Mechanisms of stress response in the Drosophila nervous system
Nervous system cells can be expose to a wide range of stress conditions, such as infection, hypoxia or DNA damaged by ionizing radiation (IR). Cells can response to stressful stimuli in various ways, from the activation of survival pathways, to the induction of apoptosis that eventually eliminates damaged cells. When insults result in neural damage, a regenerative response aims to preserve the structural integrity and function of the nervous system is induced. Glial cells mediate this response. Therefore, understanding the underlying mechanisms that control glial response after damage in terms of first, number and cell types, and secondly, signalling pathways that control their response, is key for developing strategies to repair the damaged tissue.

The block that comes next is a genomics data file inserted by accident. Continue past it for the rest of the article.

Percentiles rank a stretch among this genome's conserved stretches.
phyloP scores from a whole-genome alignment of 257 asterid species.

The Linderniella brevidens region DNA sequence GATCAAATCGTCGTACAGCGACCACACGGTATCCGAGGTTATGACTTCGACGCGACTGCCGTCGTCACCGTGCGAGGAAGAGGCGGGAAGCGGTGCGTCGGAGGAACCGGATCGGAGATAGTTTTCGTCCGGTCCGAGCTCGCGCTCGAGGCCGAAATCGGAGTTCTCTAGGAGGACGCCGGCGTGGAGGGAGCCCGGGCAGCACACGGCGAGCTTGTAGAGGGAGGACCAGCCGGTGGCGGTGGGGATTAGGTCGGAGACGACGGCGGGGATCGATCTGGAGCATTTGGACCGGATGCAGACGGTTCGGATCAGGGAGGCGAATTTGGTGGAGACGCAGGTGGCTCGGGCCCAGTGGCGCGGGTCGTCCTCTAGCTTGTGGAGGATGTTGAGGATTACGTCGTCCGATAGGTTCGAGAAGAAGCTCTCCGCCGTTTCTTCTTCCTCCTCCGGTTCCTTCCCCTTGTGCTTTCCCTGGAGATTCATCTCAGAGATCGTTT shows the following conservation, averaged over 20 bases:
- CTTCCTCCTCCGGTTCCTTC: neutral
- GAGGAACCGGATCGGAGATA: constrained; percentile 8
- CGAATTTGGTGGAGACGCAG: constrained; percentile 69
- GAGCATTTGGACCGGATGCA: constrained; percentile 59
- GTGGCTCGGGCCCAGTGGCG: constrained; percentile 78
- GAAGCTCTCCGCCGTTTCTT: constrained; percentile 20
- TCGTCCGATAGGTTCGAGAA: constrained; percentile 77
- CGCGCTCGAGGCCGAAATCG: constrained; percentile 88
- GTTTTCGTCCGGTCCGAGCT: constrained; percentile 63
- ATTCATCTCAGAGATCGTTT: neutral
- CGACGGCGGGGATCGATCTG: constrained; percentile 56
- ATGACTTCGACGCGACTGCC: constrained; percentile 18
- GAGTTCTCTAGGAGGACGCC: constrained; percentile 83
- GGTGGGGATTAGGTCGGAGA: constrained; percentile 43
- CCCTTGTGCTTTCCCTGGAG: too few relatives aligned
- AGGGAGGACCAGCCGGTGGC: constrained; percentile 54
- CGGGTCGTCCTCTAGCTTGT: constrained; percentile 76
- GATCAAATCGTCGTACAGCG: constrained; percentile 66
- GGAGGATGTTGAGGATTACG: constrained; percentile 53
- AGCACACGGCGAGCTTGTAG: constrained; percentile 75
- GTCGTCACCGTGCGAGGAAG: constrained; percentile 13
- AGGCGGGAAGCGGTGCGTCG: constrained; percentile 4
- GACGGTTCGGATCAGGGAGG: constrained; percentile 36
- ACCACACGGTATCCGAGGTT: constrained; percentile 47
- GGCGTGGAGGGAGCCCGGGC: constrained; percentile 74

Although our knowledge about the genetic factors promoting glial regenerative response has greatly improved over the past decade, there are still many important issues about this process that remains largely unknown. To obtain a complete understanding of how these processes are regulated, it is essential to use model organisms that allow us in vivo studies, in the context of the complex interactions that take place among the different cell types that are involved. To address these issues, we take advantage of the unique developmental features of the Drosophila eye imaginal disc.
As we mentioned above, nerve cells can respond differently to the same stressful stimulus. Our results indicate that glial cells, and also some neuroblasts, do not die after IR. This result suggests that, either the apoptotic pathway is blocked in these cells, or the stress response induced by genotoxicity is not sufficient to activate the apoptotic pathway. Our goal is to define the genetic and molecular mechanisms that block or attenuate the apoptotic response to IR in these cells. This is relevant for understanding the mechanisms that confer high intrinsic resistance of glioma cells to irradiation.